[April 15, 2020] One of the more embarrassing episodes of my military career happened on a 50 caliber Browning Machine Gun live-fire range when I was a lowly Lieutenant. I’d been given the assignment of Support Platoon Leader and was responsible for supplying ammunition and equipment to the ranges. What I had failed to do was to dig into my leadership toolbox: the pre-combat inspection.
I had run many ranges in the past. I was confident but not overly so. I figured that it was easy to run a range, and, besides, I had experienced NCOs with me. Our planning had gone smoothly, and everyone cooperated with my men. Firing an Infantry Battalion on the large-caliber ranges is inherently dangerous, but we were ready. Or so I thought.
When the ranges went “hot” (meaning firing could commence), none of the 50 cal. BMGs would fire more than one round. Something was wrong, and I blamed the Executive Officer for failing to check his guns before arrival. Diagnosing the problem took half a day. The “ammo guy” took his time getting out to the range but quickly diagnosed the problem. There are two distinct and non-compatible metallic links used for the .50 BMG cartridges. One type is for the M2 BMG (used by us) and one type is for the M85 (used in armored vehicles). We were using the latter, and they would not function properly in the M2.
What I had failed to do was use my standard operating procedures, which included a written range checklist, a Pre-Combat Inspection. None of us looked at the ammo boxes to verify they were of the correct type. I learned the hard way to follow the PCI.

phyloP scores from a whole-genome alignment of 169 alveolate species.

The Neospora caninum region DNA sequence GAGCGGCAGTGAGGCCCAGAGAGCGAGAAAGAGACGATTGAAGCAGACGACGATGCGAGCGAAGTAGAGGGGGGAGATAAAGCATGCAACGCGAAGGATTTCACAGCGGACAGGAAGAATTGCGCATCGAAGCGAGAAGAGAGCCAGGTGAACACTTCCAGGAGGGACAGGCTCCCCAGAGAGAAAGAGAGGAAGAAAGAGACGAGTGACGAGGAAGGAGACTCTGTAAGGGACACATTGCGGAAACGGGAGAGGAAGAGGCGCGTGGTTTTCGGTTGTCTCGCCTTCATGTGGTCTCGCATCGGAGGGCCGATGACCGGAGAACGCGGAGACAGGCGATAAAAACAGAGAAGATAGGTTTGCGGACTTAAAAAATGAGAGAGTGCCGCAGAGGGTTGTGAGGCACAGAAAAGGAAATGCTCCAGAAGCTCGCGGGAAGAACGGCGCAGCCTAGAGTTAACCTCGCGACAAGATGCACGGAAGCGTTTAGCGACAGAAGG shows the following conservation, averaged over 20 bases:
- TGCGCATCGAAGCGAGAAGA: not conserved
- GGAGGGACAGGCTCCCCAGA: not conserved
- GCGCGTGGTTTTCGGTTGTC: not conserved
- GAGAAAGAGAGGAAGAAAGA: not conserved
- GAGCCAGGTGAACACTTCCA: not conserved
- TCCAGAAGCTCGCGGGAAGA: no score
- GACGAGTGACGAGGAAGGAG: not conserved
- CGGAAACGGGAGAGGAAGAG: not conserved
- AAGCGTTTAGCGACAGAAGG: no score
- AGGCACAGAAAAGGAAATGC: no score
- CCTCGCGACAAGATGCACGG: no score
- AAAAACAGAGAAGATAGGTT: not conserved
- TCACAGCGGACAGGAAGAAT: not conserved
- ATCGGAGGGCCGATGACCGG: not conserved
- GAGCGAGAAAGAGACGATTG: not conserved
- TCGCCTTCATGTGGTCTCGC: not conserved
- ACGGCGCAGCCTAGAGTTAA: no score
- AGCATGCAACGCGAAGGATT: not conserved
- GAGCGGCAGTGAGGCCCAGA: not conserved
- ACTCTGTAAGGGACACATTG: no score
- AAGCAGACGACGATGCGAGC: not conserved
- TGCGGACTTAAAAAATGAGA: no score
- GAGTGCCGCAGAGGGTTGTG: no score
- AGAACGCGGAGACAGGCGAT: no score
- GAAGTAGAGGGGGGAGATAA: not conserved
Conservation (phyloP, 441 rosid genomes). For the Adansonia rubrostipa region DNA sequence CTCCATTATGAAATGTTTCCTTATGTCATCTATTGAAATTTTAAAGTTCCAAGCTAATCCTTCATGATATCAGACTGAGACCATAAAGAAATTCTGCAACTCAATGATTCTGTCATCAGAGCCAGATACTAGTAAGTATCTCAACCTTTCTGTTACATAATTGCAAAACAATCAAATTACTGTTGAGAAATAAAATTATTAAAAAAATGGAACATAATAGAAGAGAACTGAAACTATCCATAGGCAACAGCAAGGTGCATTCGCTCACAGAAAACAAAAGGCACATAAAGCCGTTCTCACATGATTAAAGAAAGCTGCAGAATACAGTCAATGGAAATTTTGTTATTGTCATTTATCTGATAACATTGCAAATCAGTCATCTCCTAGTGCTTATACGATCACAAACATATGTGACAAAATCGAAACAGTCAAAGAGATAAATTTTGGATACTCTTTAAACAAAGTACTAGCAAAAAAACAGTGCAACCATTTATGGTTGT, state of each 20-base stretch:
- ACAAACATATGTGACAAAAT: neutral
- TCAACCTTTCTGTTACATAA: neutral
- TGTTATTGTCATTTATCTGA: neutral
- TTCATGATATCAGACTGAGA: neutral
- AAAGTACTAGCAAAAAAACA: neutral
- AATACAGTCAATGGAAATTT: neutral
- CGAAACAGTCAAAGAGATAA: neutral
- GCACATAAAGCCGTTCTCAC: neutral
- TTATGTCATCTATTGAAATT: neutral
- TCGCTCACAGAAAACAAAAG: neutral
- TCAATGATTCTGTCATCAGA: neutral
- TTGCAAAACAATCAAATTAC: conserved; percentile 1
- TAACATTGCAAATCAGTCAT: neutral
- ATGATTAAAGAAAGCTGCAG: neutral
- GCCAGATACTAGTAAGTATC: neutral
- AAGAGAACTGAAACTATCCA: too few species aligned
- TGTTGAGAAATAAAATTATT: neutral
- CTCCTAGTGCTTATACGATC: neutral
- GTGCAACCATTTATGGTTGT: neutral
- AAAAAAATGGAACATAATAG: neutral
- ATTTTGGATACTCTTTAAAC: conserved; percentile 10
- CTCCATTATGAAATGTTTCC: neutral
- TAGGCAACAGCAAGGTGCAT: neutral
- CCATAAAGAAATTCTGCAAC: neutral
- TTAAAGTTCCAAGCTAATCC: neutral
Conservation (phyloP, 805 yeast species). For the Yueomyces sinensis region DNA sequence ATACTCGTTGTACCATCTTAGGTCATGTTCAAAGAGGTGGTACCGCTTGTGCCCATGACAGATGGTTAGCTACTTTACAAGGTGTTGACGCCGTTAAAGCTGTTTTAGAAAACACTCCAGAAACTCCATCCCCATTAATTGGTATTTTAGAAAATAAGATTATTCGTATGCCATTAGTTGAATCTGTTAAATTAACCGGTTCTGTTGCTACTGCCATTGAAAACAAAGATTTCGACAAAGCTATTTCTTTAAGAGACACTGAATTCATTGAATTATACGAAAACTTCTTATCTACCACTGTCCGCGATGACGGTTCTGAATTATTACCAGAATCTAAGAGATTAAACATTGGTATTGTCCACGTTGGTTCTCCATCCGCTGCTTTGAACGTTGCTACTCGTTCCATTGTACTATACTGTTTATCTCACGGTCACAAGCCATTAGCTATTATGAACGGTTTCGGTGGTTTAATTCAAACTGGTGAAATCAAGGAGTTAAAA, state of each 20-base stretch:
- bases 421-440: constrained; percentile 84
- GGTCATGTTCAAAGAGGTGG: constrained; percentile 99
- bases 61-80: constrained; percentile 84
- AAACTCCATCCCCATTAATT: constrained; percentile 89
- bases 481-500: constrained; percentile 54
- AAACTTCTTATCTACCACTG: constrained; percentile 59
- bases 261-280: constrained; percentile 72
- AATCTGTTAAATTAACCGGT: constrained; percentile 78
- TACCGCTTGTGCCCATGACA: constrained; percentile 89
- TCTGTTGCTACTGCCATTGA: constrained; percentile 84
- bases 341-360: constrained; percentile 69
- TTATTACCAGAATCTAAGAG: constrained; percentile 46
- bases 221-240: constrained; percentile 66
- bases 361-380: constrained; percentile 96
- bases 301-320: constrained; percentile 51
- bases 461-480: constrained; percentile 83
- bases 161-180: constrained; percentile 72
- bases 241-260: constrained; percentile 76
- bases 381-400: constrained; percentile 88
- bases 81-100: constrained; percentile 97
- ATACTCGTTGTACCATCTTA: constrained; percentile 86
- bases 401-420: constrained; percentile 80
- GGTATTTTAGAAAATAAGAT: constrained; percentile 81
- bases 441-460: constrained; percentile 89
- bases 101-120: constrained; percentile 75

The Pre-Combat Inspection is what military units use, so they don’t forget mission-essential equipment or supplies. Just as the name implies, the PCI is a check or inspection that you do before any operation (combat or peacetime). Everyone is responsible for PCIs, but the leader’s job is to verify. We all use PCIs even if we don’t call them by the military name.
We use PCIs in our work, family, religious gatherings, and in our everyday lives. Pilots do PCIs, but they call them Pre-Flight Inspections. Airborne soldiers inspect before they jump and call it the Jump Master Parachute Inspection. These are PCIs with another name.
The use of a PCI, written or not, is one of the most important items a person can have in their leadership toolbox. Failure to use them correctly usually means being embarrassed. There are more significant problems like when NASA lost a $125 million Mars orbiter because a Lockheed Martin team used English units of measurements while the Agency used the metric system.1